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City prepares for another growth spurt

Just one annexation case city officials will consider today would add 46 acres, land valued at $15.3-million.

By ADRIENNE P. SAMUELS

© St. Petersburg Times, published August 20, 2002


Just one annexation case city officials will consider today would add 46 acres, land valued at $15.3-million.

LARGO -- By year's end, the city's boundaries would be miles longer and encompass hundreds more acres.

Largo officials estimate that they annex an average of 100 acres a year into the city. Since last October, the city has added 140 acres, piece by piece.

Each move is a win-win situation, city officials say, bringing more residents, businesses and tax money into the city.

Officials today will discuss adding more than 50 acres to the city in its newest string of anticipated annexations, the largest of which is a 46-acre property on the southern end of the city. The land is valued at $15.3-million.

Other, smaller annexations include small businesses, industrial areas and single-family homes.

If approved by the City Commission, the 46-acre site, located north of 126th Avenue and east of Starkey Road, would be placed on a January referendum to be voted on by local residents and businesses. The area is home to the Wren's Way housing development.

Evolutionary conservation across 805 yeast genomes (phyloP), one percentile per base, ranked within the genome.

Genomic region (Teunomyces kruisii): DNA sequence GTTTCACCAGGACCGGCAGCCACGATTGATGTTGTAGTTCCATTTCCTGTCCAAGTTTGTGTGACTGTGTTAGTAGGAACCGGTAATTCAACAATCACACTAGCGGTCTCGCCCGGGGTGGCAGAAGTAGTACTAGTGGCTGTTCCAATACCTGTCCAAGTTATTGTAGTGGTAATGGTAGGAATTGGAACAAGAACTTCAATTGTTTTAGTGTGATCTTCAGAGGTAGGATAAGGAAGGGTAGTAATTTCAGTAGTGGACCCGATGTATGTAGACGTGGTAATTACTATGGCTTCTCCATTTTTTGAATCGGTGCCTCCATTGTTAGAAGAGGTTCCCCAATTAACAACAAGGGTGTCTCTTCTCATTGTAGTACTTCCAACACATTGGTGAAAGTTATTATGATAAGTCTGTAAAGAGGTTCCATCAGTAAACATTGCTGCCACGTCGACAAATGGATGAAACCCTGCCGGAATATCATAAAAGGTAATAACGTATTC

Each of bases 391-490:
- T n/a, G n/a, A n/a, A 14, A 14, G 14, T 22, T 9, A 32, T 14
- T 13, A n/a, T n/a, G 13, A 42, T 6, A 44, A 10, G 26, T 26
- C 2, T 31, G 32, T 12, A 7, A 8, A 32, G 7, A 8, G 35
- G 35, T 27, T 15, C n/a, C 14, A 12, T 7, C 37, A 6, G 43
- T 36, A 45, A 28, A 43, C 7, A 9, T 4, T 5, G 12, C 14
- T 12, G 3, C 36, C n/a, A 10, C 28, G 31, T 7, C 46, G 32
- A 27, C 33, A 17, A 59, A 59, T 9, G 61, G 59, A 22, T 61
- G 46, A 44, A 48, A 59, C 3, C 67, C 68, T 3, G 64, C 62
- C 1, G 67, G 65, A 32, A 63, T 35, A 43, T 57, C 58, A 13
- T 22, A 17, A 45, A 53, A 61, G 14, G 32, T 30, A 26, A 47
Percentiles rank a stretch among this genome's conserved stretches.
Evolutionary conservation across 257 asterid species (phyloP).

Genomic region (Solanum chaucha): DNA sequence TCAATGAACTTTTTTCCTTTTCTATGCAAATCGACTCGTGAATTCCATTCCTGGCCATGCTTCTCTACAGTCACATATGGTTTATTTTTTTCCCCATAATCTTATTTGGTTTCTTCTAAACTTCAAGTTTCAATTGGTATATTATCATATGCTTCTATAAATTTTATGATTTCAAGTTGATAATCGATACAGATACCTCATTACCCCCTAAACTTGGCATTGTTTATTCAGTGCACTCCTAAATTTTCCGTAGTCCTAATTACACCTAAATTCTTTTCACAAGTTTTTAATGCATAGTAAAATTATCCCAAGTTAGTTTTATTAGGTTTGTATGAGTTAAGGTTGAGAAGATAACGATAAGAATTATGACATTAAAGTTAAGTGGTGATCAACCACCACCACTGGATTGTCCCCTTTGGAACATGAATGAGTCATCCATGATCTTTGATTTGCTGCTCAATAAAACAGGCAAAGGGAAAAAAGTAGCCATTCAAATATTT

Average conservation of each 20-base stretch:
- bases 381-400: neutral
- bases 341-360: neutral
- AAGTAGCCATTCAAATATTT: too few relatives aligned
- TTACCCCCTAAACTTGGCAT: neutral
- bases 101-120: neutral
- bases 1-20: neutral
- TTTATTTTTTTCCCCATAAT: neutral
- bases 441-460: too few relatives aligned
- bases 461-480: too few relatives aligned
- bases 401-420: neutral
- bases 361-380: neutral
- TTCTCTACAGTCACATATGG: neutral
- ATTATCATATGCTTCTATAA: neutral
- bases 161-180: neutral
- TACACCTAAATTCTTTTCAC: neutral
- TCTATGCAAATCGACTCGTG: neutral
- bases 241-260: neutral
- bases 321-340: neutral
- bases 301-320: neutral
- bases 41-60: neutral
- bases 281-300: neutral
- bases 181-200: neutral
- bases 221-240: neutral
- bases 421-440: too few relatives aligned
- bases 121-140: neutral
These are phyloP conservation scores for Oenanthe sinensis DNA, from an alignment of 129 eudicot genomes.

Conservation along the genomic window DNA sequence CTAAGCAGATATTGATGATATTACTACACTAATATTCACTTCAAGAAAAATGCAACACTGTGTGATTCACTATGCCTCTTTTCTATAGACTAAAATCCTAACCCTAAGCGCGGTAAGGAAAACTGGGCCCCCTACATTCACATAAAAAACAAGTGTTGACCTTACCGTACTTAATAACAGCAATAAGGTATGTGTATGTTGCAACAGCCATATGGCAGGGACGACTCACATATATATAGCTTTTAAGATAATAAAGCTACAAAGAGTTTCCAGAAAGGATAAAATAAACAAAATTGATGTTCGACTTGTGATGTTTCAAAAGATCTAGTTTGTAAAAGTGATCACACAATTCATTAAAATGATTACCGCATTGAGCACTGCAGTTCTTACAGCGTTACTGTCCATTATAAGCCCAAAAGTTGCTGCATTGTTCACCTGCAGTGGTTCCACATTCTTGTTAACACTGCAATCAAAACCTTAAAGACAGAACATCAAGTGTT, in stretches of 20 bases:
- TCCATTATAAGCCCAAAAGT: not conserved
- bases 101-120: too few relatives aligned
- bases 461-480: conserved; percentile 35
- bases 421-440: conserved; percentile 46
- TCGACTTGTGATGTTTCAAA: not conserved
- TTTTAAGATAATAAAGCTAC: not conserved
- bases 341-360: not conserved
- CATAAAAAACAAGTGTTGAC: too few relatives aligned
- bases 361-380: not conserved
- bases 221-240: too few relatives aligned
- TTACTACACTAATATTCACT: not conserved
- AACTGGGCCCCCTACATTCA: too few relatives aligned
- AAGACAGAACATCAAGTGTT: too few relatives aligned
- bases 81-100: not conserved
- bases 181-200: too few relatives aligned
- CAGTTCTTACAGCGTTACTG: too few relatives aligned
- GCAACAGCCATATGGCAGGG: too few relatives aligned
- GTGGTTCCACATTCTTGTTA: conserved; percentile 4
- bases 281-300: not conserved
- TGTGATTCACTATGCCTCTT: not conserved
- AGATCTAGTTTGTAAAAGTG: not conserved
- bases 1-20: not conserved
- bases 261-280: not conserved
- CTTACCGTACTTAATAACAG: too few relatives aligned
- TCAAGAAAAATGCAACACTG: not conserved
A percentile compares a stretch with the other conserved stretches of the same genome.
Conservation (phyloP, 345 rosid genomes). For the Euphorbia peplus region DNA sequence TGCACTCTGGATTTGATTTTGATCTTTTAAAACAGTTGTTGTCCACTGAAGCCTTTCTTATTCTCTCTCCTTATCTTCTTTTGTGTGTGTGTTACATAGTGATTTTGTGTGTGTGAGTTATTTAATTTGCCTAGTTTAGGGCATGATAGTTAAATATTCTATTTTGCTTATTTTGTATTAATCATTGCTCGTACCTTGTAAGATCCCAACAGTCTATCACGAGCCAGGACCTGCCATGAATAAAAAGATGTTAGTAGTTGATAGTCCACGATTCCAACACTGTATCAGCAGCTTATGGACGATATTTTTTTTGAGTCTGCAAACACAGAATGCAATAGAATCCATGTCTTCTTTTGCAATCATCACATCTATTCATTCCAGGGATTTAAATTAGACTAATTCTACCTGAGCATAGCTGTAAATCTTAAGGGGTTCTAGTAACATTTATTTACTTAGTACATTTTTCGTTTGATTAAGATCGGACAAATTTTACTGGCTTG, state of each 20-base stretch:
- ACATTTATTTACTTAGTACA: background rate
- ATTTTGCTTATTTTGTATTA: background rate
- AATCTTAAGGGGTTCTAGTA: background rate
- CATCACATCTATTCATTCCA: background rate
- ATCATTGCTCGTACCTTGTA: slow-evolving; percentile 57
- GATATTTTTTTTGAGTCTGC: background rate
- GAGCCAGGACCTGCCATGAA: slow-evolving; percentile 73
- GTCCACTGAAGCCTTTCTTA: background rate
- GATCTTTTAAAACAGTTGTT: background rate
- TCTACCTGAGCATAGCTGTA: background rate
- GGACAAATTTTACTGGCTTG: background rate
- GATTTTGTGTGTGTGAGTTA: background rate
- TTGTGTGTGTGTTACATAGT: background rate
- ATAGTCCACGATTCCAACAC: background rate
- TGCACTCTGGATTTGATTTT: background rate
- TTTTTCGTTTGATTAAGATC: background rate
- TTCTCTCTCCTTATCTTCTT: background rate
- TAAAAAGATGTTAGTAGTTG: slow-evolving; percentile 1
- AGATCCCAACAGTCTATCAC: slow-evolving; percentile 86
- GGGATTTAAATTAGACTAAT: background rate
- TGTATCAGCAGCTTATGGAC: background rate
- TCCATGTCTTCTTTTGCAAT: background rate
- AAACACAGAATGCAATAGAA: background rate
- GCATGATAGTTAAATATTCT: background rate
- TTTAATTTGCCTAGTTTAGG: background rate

"They're all entirely within the Largo planning area," said Louis Hilton, the city's annexation program planner. "I have annexation agreements with most of them; they're (already) getting many of the city services at in-city rates. . . . Once they become contiguous, they agree to come into the city. They'll save money on taxes."

Provided the commission approves the referendum question, the people who live in the 57 households at Wren's Way will vote on Jan. 21, 2003, to decide whether or not they should be an official part of Largo.

The city is expanding its border toward Tampa Bay by facilitating an annexation on a 2.84-acre area at 2862 Roosevelt Blvd. Arts and craft warehouse Enterprise Arts has agreed to become a part of the city in exchange for monetary help with removing its septic tanks and replacing them with city sewer lines.

The deal has been in the works since 2001, according to city documents.

Enterprise Arts will get a check for $12,700 from the city to help facilitate the sewer replacement and annexation. In turn, the city will collect taxes on the land, which is valued at $811,000.

Offering incentives has become part of the city's annexation strategy, said City Manager Steven Stanton. "We're cutting checks," he said. "Over time, we're going to get a net positive impact when the city's municipal boundaries are more logical."

With annexation, the city becomes responsible for providing public services to new residents. Services range from parks to police protection to trash pickup. It is the city's opinion that many city services already are being used by nonresidents who live in unincorporated pockets of land within or near Largo boundaries.

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